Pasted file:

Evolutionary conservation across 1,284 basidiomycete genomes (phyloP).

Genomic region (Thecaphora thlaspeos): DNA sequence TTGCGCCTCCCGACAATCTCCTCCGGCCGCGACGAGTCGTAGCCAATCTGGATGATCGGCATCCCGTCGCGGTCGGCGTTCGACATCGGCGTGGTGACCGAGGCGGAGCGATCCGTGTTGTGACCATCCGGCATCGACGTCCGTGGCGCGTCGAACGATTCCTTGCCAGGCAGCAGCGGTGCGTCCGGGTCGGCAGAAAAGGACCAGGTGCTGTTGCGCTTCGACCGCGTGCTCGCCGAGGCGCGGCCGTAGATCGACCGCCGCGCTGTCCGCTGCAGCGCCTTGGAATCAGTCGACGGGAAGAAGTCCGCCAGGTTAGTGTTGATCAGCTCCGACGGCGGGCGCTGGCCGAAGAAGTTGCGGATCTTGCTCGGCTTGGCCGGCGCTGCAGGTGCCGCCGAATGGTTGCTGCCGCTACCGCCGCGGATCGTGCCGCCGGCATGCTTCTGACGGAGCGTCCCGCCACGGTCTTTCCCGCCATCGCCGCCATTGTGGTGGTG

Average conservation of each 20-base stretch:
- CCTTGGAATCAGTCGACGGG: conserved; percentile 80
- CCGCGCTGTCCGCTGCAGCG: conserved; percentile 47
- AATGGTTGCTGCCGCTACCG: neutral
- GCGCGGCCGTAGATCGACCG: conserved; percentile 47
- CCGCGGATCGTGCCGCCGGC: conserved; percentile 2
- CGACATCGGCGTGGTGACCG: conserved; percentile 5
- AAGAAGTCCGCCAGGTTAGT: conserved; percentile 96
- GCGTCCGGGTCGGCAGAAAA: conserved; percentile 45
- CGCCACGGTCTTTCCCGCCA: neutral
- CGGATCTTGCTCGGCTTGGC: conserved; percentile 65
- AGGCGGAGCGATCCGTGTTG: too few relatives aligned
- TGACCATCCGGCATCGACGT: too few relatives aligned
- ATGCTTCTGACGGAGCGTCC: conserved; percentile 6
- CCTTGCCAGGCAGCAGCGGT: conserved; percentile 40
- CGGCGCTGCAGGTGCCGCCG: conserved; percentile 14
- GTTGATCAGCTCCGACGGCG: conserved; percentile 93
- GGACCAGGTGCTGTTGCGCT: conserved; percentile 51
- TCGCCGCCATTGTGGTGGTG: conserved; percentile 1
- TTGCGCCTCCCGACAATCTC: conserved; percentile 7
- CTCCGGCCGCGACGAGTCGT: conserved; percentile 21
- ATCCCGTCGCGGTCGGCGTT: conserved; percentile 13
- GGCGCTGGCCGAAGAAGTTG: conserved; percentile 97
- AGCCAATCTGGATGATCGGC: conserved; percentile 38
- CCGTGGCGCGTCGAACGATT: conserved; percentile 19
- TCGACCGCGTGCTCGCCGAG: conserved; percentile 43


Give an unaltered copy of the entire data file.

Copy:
Evolutionary conservation across 1,284 basidiomycete genomes (phyloP).

Genomic region (Thecaphora thlaspeos): DNA sequence TTGCGCCTCCCGACAATCTCCTCCGGCCGCGACGAGTCGTAGCCAATCTGGATGATCGGCATCCCGTCGCGGTCGGCGTTCGACATCGGCGTGGTGACCGAGGCGGAGCGATCCGTGTTGTGACCATCCGGCATCGACGTCCGTGGCGCGTCGAACGATTCCTTGCCAGGCAGCAGCGGTGCGTCCGGGTCGGCAGAAAAGGACCAGGTGCTGTTGCGCTTCGACCGCGTGCTCGCCGAGGCGCGGCCGTAGATCGACCGCCGCGCTGTCCGCTGCAGCGCCTTGGAATCAGTCGACGGGAAGAAGTCCGCCAGGTTAGTGTTGATCAGCTCCGACGGCGGGCGCTGGCCGAAGAAGTTGCGGATCTTGCTCGGCTTGGCCGGCGCTGCAGGTGCCGCCGAATGGTTGCTGCCGCTACCGCCGCGGATCGTGCCGCCGGCATGCTTCTGACGGAGCGTCCCGCCACGGTCTTTCCCGCCATCGCCGCCATTGTGGTGGTG

Average conservation of each 20-base stretch:
- CCTTGGAATCAGTCGACGGG: conserved; percentile 80
- CCGCGCTGTCCGCTGCAGCG: conserved; percentile 47
- AATGGTTGCTGCCGCTACCG: neutral
- GCGCGGCCGTAGATCGACCG: conserved; percentile 47
- CCGCGGATCGTGCCGCCGGC: conserved; percentile 2
- CGACATCGGCGTGGTGACCG: conserved; percentile 5
- AAGAAGTCCGCCAGGTTAGT: conserved; percentile 96
- GCGTCCGGGTCGGCAGAAAA: conserved; percentile 45
- CGCCACGGTCTTTCCCGCCA: neutral
- CGGATCTTGCTCGGCTTGGC: conserved; percentile 65
- AGGCGGAGCGATCCGTGTTG: too few relatives aligned
- TGACCATCCGGCATCGACGT: too few relatives aligned
- ATGCTTCTGACGGAGCGTCC: conserved; percentile 6
- CCTTGCCAGGCAGCAGCGGT: conserved; percentile 40
- CGGCGCTGCAGGTGCCGCCG: conserved; percentile 14
- GTTGATCAGCTCCGACGGCG: conserved; percentile 93
- GGACCAGGTGCTGTTGCGCT: conserved; percentile 51
- TCGCCGCCATTGTGGTGGTG: conserved; percentile 1
- TTGCGCCTCCCGACAATCTC: conserved; percentile 7
- CTCCGGCCGCGACGAGTCGT: conserved; percentile 21
- ATCCCGTCGCGGTCGGCGTT: conserved; percentile 13
- GGCGCTGGCCGAAGAAGTTG: conserved; percentile 97
- AGCCAATCTGGATGATCGGC: conserved; percentile 38
- CCGTGGCGCGTCGAACGATT: conserved; percentile 19
- TCGACCGCGTGCTCGCCGAG: conserved; percentile 43